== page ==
Rocky Mountain Spotted Fever (cont.)
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When to Seek Medical Care
Anyone who experiences a fever after either a tick bite or a suspected tick bite should seek medical care. Some recommend that the individual should also have a rash before seeking care, but since about 10%-15% of infected patients do not develop a rash, waiting for its appearance is not always advised. Since most cases of RMSF are easily treated with antibiotics and early treatment reduces or prevents complications, medical care should be accessed as soon as possible. In areas where most cases occur (states such as North and South Carolina, Arkansas, Oklahoma, Missouri, Tennessee, Georgia, and Mississippi), patients that are immunocompromised and simply get a tick bite should inform their physician and ask the doctor what they should do.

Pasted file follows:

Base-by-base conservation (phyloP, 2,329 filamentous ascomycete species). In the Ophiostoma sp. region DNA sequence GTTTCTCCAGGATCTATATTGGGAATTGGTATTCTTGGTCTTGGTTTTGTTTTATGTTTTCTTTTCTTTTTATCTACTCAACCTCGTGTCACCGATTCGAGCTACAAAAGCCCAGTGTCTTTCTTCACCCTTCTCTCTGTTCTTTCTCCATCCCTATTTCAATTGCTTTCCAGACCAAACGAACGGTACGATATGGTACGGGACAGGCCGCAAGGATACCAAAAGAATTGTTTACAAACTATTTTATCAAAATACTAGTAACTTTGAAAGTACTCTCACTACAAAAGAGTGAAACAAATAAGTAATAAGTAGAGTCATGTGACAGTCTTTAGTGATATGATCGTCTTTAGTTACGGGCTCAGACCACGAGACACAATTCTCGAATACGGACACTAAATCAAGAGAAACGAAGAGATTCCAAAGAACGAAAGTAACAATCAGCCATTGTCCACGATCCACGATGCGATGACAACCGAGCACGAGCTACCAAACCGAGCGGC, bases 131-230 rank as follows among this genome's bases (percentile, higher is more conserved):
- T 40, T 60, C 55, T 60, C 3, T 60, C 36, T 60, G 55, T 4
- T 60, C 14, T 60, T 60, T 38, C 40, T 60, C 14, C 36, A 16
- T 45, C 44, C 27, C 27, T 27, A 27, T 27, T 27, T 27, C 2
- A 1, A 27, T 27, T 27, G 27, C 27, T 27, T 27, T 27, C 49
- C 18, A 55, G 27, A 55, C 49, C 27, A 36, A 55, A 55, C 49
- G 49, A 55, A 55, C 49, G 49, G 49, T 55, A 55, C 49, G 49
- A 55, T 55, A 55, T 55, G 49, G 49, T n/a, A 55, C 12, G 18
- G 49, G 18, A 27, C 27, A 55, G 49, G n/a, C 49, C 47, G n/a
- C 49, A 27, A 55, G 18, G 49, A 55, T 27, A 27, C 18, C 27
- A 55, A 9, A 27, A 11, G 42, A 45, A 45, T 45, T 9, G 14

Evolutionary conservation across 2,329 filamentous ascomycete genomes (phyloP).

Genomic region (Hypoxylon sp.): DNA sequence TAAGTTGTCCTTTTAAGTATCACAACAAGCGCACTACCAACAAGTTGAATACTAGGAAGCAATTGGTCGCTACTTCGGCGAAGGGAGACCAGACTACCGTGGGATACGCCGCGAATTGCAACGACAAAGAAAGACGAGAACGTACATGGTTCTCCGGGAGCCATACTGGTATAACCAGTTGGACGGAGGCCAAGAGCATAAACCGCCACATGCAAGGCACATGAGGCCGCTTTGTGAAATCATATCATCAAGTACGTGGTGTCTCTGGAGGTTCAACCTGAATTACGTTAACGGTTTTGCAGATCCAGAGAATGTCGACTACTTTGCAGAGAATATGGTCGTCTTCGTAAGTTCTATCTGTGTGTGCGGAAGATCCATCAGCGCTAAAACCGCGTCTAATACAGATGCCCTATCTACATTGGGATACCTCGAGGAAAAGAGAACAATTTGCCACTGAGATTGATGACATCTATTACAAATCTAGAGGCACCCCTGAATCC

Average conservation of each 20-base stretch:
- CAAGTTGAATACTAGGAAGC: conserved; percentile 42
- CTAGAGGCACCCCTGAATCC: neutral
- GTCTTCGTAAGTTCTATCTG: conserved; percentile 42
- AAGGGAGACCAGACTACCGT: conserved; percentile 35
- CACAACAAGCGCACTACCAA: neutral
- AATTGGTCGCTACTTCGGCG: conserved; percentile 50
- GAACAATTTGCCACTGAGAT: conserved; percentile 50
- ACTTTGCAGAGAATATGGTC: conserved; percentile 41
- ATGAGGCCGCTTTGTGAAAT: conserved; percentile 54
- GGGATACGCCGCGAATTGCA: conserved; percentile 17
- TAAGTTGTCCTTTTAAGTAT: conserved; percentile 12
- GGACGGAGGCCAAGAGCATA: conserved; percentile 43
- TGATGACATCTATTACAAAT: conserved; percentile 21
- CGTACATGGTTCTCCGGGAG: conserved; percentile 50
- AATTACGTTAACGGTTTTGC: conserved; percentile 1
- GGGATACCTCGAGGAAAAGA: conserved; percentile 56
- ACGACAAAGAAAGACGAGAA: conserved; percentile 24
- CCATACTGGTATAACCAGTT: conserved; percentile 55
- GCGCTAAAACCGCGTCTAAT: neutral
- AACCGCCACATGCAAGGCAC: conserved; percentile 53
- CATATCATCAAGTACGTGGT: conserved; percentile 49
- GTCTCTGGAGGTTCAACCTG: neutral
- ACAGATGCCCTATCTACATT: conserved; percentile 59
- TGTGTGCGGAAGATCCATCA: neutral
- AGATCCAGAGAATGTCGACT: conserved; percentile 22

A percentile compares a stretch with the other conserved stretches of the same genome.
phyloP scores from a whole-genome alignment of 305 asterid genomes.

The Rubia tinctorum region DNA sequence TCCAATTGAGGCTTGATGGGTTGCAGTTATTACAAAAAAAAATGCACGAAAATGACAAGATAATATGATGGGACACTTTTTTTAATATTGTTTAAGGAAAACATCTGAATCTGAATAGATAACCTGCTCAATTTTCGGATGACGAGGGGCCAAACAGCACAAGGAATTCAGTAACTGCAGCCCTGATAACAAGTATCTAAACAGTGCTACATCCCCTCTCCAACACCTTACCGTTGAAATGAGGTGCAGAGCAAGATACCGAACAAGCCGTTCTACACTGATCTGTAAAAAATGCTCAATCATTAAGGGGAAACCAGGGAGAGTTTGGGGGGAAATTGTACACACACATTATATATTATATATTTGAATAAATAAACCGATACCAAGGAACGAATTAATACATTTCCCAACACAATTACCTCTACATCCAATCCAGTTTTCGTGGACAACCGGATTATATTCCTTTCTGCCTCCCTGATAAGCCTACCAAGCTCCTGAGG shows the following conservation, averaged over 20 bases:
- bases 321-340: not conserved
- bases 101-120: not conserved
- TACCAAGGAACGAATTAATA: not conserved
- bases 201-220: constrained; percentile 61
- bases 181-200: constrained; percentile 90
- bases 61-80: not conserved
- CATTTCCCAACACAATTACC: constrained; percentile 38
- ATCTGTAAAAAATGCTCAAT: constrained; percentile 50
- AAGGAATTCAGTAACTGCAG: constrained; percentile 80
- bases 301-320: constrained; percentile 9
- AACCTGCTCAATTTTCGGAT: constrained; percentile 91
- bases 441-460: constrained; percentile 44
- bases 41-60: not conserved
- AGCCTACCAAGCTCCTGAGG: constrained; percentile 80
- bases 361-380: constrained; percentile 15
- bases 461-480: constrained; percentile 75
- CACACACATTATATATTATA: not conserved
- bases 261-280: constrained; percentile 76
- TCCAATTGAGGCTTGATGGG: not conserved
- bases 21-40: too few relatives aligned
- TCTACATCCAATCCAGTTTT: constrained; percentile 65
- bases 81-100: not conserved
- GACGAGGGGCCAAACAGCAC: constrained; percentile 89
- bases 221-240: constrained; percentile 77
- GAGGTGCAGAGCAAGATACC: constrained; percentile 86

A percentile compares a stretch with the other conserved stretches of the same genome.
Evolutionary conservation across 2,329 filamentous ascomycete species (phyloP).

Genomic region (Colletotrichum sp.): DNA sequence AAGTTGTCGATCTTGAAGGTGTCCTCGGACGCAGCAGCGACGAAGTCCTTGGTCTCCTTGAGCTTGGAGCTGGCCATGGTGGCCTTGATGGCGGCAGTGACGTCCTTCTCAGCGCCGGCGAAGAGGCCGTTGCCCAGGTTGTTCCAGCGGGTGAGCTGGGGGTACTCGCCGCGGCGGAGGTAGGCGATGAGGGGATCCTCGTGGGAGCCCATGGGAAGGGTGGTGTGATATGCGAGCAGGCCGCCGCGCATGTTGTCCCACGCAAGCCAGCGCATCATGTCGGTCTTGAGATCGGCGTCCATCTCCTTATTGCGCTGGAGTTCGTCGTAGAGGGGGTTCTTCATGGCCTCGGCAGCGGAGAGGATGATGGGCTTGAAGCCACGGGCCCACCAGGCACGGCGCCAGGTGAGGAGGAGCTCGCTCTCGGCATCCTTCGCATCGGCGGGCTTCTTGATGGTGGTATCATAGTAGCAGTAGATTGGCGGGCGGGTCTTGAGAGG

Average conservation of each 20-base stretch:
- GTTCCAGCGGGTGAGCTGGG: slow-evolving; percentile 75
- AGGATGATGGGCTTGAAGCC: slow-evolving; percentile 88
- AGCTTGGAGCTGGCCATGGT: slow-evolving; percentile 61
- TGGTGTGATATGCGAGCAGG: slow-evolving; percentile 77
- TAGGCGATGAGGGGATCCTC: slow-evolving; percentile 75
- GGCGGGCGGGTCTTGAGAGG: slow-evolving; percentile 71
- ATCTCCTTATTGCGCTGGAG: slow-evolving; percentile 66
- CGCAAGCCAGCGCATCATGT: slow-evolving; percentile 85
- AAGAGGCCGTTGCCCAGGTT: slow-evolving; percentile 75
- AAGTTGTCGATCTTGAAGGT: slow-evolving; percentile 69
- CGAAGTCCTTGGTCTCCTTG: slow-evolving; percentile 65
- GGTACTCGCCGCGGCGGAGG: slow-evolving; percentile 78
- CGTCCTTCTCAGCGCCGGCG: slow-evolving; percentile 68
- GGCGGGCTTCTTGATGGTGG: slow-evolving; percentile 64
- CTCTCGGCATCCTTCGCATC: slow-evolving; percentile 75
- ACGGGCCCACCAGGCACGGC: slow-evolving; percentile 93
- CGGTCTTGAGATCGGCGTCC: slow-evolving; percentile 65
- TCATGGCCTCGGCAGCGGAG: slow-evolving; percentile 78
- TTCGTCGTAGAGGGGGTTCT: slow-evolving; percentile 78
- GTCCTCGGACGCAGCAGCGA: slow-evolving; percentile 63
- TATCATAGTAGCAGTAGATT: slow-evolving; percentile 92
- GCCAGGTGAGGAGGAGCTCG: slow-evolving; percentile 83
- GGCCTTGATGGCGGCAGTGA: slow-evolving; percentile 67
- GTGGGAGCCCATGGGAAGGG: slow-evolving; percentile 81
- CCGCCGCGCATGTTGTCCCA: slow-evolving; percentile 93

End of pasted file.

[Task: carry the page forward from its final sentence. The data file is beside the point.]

The highest incidence of RMSF is in children ages 5-9, and one study reported that about half of the patients did not report a tick bite. Several researchers also state that many adults also fail to remember or report tick bites. This often can delay diagnosis and treatment. Consequently, if a person gets a fever and has a rash on the ankles, wrists, feet, or hands, medical care should be sought even if a child (or an adult) cannot remember getting a tick bite.
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